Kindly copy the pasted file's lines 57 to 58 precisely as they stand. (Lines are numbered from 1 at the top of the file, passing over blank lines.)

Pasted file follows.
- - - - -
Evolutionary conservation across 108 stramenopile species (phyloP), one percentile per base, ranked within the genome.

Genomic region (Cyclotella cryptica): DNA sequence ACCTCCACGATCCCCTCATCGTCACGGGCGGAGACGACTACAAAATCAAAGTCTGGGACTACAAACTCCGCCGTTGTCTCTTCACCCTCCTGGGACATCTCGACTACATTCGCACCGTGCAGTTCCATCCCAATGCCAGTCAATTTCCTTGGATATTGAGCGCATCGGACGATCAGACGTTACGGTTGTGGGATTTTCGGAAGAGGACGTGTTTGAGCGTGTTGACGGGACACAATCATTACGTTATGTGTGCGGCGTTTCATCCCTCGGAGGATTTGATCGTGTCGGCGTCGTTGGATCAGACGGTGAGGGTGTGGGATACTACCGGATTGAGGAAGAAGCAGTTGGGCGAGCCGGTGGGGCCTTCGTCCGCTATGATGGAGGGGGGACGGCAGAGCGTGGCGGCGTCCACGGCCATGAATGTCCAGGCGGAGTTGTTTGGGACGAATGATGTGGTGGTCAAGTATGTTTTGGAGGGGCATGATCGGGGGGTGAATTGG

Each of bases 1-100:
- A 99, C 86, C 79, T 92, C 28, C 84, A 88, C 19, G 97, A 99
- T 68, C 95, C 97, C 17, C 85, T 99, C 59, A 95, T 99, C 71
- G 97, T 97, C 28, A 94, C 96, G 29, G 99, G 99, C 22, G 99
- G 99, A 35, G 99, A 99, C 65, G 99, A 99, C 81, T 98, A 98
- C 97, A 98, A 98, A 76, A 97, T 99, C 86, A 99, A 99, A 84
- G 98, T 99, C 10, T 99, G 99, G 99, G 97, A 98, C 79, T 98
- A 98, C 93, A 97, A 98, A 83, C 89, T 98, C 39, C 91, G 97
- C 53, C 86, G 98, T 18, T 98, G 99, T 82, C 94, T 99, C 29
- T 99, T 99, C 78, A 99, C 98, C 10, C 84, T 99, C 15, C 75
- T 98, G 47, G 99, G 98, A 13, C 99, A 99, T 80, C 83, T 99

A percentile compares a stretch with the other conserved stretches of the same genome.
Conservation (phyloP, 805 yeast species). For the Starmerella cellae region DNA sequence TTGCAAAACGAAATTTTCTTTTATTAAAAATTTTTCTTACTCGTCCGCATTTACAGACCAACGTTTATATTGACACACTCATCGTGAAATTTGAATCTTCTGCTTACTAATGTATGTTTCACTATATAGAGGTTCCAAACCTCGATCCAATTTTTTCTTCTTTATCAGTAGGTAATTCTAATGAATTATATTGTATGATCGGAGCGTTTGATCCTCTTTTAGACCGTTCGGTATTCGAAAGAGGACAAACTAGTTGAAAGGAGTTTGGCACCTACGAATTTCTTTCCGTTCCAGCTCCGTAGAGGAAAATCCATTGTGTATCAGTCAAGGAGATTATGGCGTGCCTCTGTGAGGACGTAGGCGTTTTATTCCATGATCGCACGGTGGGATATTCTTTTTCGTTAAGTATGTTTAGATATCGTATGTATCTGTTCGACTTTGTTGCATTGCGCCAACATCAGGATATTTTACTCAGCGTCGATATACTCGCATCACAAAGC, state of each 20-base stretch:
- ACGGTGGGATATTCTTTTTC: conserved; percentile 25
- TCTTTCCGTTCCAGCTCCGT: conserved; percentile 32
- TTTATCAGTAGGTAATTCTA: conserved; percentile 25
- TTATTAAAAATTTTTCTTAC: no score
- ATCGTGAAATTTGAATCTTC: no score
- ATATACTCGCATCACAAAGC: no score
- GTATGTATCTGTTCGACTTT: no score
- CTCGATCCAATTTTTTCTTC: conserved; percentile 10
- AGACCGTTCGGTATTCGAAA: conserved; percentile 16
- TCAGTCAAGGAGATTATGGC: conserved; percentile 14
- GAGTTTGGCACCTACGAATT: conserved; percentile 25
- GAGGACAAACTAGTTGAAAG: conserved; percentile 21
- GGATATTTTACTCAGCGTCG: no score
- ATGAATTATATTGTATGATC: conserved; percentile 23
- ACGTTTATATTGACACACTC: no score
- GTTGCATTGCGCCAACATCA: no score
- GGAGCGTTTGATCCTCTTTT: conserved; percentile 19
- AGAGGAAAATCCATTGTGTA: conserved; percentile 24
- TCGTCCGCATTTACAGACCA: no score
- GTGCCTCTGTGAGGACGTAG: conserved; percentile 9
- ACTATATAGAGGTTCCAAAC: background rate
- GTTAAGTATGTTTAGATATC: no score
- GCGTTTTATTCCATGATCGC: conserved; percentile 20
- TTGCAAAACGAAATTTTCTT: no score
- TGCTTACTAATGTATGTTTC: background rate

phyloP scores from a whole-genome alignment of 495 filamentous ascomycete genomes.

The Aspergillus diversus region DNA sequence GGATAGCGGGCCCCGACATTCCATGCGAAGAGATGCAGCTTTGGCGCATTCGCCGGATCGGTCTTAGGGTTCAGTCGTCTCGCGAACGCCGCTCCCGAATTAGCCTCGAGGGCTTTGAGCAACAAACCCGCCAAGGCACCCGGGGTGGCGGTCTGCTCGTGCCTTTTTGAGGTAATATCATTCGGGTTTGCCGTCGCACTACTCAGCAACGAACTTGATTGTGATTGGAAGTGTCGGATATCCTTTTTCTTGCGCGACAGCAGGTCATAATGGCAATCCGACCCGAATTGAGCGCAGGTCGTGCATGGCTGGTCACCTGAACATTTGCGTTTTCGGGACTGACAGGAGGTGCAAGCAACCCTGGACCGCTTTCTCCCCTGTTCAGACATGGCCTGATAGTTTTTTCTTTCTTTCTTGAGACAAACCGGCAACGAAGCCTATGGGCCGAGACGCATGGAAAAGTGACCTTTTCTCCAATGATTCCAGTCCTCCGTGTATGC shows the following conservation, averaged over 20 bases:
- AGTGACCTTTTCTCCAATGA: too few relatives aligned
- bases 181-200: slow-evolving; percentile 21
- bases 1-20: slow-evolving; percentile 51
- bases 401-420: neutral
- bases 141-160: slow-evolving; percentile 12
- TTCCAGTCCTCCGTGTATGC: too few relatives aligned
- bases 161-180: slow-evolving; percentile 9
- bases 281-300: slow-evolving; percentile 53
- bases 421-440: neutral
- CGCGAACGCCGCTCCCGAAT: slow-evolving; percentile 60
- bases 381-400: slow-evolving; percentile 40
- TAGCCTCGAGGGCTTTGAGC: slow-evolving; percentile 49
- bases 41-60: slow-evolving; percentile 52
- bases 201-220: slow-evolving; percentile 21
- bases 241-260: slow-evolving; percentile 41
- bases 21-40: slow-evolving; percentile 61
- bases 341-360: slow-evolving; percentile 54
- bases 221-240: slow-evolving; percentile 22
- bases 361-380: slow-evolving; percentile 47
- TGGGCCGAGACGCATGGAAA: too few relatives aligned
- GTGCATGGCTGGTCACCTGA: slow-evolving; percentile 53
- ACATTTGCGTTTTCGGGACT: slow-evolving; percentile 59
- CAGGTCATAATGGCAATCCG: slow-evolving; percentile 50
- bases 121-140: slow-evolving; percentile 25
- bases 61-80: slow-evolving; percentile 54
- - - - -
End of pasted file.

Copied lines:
- bases 241-260: slow-evolving; percentile 41
- bases 21-40: slow-evolving; percentile 61